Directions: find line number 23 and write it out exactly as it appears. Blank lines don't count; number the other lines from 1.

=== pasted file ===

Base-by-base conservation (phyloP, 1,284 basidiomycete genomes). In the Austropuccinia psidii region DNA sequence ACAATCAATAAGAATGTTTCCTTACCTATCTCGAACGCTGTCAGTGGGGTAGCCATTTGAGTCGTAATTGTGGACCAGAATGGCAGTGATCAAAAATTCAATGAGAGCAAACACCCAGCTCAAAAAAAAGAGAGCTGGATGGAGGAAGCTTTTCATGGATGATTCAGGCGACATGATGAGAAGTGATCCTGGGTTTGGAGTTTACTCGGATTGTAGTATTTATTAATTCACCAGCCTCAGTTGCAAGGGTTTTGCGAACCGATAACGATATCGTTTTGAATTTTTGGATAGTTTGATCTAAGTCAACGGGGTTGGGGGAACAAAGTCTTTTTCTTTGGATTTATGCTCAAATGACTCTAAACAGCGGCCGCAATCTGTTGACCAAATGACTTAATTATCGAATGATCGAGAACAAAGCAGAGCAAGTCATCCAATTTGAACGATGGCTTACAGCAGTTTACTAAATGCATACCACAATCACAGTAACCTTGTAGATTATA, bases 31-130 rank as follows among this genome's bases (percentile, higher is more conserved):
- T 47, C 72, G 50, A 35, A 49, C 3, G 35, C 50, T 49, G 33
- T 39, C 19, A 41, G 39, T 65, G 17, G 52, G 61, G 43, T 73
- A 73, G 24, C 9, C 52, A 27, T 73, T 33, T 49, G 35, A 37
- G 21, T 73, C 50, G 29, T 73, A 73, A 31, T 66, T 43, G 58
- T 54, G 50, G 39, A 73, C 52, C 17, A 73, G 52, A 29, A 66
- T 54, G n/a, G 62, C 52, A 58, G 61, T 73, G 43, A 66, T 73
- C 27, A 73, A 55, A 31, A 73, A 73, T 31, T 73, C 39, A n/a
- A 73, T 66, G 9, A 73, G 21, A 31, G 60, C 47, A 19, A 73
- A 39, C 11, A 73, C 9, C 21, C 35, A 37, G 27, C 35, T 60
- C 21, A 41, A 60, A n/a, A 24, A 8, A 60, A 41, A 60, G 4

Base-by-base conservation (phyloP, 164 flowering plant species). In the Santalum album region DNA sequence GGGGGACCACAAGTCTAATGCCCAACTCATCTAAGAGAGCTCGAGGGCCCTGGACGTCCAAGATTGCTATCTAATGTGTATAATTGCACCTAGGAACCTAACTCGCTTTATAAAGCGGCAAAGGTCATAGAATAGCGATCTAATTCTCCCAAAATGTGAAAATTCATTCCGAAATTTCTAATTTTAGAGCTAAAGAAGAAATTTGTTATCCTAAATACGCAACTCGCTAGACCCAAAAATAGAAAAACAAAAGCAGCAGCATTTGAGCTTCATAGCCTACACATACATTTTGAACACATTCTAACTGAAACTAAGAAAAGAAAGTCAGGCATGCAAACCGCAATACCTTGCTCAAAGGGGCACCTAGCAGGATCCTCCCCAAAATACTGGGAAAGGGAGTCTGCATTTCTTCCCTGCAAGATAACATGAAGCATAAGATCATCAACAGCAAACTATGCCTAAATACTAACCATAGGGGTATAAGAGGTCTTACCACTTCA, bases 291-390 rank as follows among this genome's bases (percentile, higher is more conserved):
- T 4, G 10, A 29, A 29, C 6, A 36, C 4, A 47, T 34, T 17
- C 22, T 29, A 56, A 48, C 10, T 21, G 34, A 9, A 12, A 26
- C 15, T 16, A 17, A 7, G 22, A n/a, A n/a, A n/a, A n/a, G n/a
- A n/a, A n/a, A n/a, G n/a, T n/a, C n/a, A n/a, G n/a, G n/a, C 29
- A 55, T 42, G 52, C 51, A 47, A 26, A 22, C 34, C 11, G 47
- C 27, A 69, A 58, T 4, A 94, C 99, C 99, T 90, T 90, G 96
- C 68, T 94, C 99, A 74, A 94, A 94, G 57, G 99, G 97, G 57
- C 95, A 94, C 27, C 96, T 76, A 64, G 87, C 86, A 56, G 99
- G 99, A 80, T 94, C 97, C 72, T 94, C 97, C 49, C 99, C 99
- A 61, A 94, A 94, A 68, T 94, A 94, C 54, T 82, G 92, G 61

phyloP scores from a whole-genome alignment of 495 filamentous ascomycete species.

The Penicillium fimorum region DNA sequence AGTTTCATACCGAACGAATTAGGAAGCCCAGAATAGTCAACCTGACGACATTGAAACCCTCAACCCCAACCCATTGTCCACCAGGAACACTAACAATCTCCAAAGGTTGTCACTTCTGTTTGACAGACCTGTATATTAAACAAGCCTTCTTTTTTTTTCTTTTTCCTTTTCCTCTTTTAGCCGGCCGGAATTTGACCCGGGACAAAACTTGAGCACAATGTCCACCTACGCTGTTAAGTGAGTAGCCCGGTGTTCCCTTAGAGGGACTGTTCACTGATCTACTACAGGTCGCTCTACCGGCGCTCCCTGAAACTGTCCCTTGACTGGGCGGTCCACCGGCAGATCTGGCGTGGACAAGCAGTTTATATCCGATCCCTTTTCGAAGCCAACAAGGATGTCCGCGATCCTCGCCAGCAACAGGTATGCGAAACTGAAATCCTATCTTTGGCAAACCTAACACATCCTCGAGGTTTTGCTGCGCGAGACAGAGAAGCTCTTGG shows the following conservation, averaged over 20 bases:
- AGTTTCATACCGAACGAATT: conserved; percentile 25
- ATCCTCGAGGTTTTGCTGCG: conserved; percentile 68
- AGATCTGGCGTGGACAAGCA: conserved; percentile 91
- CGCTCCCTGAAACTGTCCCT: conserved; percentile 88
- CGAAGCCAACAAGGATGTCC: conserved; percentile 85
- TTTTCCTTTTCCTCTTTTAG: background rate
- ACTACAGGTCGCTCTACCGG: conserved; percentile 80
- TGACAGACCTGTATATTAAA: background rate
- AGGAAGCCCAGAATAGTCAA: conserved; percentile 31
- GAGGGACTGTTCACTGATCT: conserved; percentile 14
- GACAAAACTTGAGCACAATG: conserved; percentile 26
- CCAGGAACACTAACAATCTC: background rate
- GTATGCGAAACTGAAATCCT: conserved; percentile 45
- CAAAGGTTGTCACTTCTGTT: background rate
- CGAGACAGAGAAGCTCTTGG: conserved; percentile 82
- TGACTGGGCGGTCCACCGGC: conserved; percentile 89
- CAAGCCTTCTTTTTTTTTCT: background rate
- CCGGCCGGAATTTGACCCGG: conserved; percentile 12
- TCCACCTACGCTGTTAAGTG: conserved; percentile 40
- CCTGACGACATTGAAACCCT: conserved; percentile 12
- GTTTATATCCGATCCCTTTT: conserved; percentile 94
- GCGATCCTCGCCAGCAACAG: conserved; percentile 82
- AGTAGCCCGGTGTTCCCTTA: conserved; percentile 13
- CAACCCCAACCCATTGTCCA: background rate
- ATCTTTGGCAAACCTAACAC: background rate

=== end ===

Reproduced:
phyloP scores from a whole-genome alignment of 495 filamentous ascomycete species.